A first look at Sony's Alpha A99 II

Sony marries speed and resolution for its latest full-frame camera.

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    In the past year alone, Sony launched three major E-mount cameras: the full-frame A7S II and A7R II, along with the A6300 -- all impressive mirrorless models. So you might think it was losing interest in its A-mount single-lens translucent (SLT) series, having just launched one, the entry-level A68, late last year. At Photokina, however, Sony unveiled the Alpha A99 II, the long-awaited successor to its flagship A99 model.

    We got our hands on one at the camera show in Cologne, and it's a pretty nice combination of speed and resolution: 42.4 megapixels at a 12 fps RAW shooting speed with continuous AF and exposure. To get that kind of performance, Sony incorporated its hybrid 4D Focus tech with 79 dedicated phase detection points and 399 focal-plane phase detection points. It's also got a max 102,400 ISO and new 5-axis stabilization system, so shooting in low light won't be an issue.

    The A99 II is also well suited for video, allowing full-frame 4K recording at 30 fps max. If you use it in crop-frame, "super-35" mode (at a 15-megapixel still resolution), it can do 4K with a full sensor readout, 1.8x oversampling and no pixel binning. If 1080p is OK, you can shoot at 120 fps for optimal slow-mo. Like other Sony models, it uses the XAVC S format to capture video at up to 100 Mbps.

    A show floor isn't an ideal place to try out a camera, but we did get a feel for the handling. The camera is smaller and lighter than the original, so with the new grip, it's easy to heft. Like the original A99, it doesn't have an optical viewfinder -- the translucent mirror is used only for focusing. However, the XGA, 2.36-million-dot OLED electronic viewfinder is bright and sharp and allows up to 10x magnification to nail manual focus.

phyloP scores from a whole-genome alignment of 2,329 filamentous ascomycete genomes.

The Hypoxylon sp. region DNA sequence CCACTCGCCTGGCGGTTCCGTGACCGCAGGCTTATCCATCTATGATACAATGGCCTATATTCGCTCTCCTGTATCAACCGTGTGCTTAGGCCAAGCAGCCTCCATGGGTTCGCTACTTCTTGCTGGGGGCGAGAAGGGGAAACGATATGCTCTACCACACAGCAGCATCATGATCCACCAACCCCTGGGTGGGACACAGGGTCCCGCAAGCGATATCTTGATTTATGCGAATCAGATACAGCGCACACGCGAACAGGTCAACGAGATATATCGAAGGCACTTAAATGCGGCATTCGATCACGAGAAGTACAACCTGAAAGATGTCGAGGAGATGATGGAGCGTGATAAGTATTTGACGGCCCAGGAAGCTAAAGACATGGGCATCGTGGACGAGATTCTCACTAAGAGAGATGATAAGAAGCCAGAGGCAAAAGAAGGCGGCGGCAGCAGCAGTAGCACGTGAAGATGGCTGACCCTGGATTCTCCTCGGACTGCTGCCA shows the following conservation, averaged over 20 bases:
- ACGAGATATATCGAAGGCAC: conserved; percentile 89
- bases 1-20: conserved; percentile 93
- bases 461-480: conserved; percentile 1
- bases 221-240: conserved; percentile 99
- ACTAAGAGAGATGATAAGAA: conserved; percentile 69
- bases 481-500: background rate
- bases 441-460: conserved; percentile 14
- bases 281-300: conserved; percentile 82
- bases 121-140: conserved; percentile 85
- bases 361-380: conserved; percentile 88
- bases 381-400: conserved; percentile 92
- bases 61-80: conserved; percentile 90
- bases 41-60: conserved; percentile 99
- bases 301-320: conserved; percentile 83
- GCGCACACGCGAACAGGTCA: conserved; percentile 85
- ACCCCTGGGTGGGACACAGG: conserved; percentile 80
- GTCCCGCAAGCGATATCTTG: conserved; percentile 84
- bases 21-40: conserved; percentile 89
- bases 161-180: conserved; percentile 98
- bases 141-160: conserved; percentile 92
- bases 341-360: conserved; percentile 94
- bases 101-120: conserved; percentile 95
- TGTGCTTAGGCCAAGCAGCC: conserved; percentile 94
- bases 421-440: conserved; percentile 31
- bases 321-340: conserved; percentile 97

You can shoot at up to 8 fps with live view activated. Based on an informal try, the 12 fps burst speed, meanwhile, seems to work as advertised, and it could sustain that rate for several seconds -- not bad considering that each 42.4-megapixel RAW file is as large as 50MB. All told, this camera should be a worthy flagship for Sony's A-mount series -- we'll know more when we get a look at it later this year.

    Aaron Souppouris contributed to this report.

    We're live all week from Cologne, Germany, for Photokina 2016. Click here to catch up on all the news from the show.

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